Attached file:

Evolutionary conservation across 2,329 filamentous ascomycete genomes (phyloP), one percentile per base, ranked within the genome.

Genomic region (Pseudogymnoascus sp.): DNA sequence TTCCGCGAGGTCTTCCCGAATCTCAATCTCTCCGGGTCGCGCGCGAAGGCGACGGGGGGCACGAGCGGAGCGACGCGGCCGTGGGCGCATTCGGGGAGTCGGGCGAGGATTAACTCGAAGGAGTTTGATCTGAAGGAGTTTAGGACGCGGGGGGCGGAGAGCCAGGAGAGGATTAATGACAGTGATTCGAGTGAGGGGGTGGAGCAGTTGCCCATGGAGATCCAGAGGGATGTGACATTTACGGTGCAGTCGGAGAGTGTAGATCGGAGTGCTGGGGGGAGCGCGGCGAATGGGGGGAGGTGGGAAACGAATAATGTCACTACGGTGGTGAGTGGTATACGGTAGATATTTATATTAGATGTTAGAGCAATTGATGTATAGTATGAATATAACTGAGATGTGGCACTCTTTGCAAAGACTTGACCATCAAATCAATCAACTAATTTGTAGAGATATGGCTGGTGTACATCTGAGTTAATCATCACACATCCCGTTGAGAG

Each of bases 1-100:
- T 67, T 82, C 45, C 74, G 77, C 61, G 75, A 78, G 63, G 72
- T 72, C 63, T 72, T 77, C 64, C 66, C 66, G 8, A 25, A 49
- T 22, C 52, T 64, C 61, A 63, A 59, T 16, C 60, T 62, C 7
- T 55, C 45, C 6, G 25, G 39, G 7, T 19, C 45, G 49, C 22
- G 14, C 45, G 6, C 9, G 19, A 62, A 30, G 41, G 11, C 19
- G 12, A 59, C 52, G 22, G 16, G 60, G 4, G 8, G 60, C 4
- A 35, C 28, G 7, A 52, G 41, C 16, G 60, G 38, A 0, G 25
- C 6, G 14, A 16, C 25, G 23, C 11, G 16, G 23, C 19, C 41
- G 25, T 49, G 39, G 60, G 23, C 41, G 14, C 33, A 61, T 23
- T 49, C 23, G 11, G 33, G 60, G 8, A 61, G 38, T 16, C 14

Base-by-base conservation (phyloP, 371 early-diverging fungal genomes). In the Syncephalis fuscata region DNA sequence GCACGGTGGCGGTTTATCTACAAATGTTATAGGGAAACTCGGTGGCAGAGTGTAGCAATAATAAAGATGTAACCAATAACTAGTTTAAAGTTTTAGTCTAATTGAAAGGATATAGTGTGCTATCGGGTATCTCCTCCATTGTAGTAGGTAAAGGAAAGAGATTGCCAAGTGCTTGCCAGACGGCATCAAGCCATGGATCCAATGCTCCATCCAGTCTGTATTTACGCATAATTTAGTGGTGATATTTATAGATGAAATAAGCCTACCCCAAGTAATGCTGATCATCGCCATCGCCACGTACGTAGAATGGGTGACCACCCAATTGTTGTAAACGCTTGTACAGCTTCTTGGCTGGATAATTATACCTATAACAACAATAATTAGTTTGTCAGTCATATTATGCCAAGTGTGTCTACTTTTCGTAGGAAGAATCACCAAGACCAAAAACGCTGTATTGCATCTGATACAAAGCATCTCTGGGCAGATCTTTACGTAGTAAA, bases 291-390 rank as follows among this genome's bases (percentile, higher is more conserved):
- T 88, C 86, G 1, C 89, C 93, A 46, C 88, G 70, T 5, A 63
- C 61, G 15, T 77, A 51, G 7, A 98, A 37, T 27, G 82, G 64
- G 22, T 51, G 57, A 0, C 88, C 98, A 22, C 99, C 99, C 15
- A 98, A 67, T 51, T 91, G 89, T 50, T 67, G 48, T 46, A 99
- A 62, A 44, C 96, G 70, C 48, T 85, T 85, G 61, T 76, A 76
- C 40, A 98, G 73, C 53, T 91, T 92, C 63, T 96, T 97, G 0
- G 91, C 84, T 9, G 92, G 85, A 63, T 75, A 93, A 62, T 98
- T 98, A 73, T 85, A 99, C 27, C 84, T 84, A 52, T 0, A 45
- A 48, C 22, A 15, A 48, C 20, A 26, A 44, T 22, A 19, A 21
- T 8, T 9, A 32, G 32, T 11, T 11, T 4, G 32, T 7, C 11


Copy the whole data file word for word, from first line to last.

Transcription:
Evolutionary conservation across 2,329 filamentous ascomycete genomes (phyloP), one percentile per base, ranked within the genome.

Genomic region (Pseudogymnoascus sp.): DNA sequence TTCCGCGAGGTCTTCCCGAATCTCAATCTCTCCGGGTCGCGCGCGAAGGCGACGGGGGGCACGAGCGGAGCGACGCGGCCGTGGGCGCATTCGGGGAGTCGGGCGAGGATTAACTCGAAGGAGTTTGATCTGAAGGAGTTTAGGACGCGGGGGGCGGAGAGCCAGGAGAGGATTAATGACAGTGATTCGAGTGAGGGGGTGGAGCAGTTGCCCATGGAGATCCAGAGGGATGTGACATTTACGGTGCAGTCGGAGAGTGTAGATCGGAGTGCTGGGGGGAGCGCGGCGAATGGGGGGAGGTGGGAAACGAATAATGTCACTACGGTGGTGAGTGGTATACGGTAGATATTTATATTAGATGTTAGAGCAATTGATGTATAGTATGAATATAACTGAGATGTGGCACTCTTTGCAAAGACTTGACCATCAAATCAATCAACTAATTTGTAGAGATATGGCTGGTGTACATCTGAGTTAATCATCACACATCCCGTTGAGAG

Each of bases 1-100:
- T 67, T 82, C 45, C 74, G 77, C 61, G 75, A 78, G 63, G 72
- T 72, C 63, T 72, T 77, C 64, C 66, C 66, G 8, A 25, A 49
- T 22, C 52, T 64, C 61, A 63, A 59, T 16, C 60, T 62, C 7
- T 55, C 45, C 6, G 25, G 39, G 7, T 19, C 45, G 49, C 22
- G 14, C 45, G 6, C 9, G 19, A 62, A 30, G 41, G 11, C 19
- G 12, A 59, C 52, G 22, G 16, G 60, G 4, G 8, G 60, C 4
- A 35, C 28, G 7, A 52, G 41, C 16, G 60, G 38, A 0, G 25
- C 6, G 14, A 16, C 25, G 23, C 11, G 16, G 23, C 19, C 41
- G 25, T 49, G 39, G 60, G 23, C 41, G 14, C 33, A 61, T 23
- T 49, C 23, G 11, G 33, G 60, G 8, A 61, G 38, T 16, C 14

Base-by-base conservation (phyloP, 371 early-diverging fungal genomes). In the Syncephalis fuscata region DNA sequence GCACGGTGGCGGTTTATCTACAAATGTTATAGGGAAACTCGGTGGCAGAGTGTAGCAATAATAAAGATGTAACCAATAACTAGTTTAAAGTTTTAGTCTAATTGAAAGGATATAGTGTGCTATCGGGTATCTCCTCCATTGTAGTAGGTAAAGGAAAGAGATTGCCAAGTGCTTGCCAGACGGCATCAAGCCATGGATCCAATGCTCCATCCAGTCTGTATTTACGCATAATTTAGTGGTGATATTTATAGATGAAATAAGCCTACCCCAAGTAATGCTGATCATCGCCATCGCCACGTACGTAGAATGGGTGACCACCCAATTGTTGTAAACGCTTGTACAGCTTCTTGGCTGGATAATTATACCTATAACAACAATAATTAGTTTGTCAGTCATATTATGCCAAGTGTGTCTACTTTTCGTAGGAAGAATCACCAAGACCAAAAACGCTGTATTGCATCTGATACAAAGCATCTCTGGGCAGATCTTTACGTAGTAAA, bases 291-390 rank as follows among this genome's bases (percentile, higher is more conserved):
- T 88, C 86, G 1, C 89, C 93, A 46, C 88, G 70, T 5, A 63
- C 61, G 15, T 77, A 51, G 7, A 98, A 37, T 27, G 82, G 64
- G 22, T 51, G 57, A 0, C 88, C 98, A 22, C 99, C 99, C 15
- A 98, A 67, T 51, T 91, G 89, T 50, T 67, G 48, T 46, A 99
- A 62, A 44, C 96, G 70, C 48, T 85, T 85, G 61, T 76, A 76
- C 40, A 98, G 73, C 53, T 91, T 92, C 63, T 96, T 97, G 0
- G 91, C 84, T 9, G 92, G 85, A 63, T 75, A 93, A 62, T 98
- T 98, A 73, T 85, A 99, C 27, C 84, T 84, A 52, T 0, A 45
- A 48, C 22, A 15, A 48, C 20, A 26, A 44, T 22, A 19, A 21
- T 8, T 9, A 32, G 32, T 11, T 11, T 4, G 32, T 7, C 11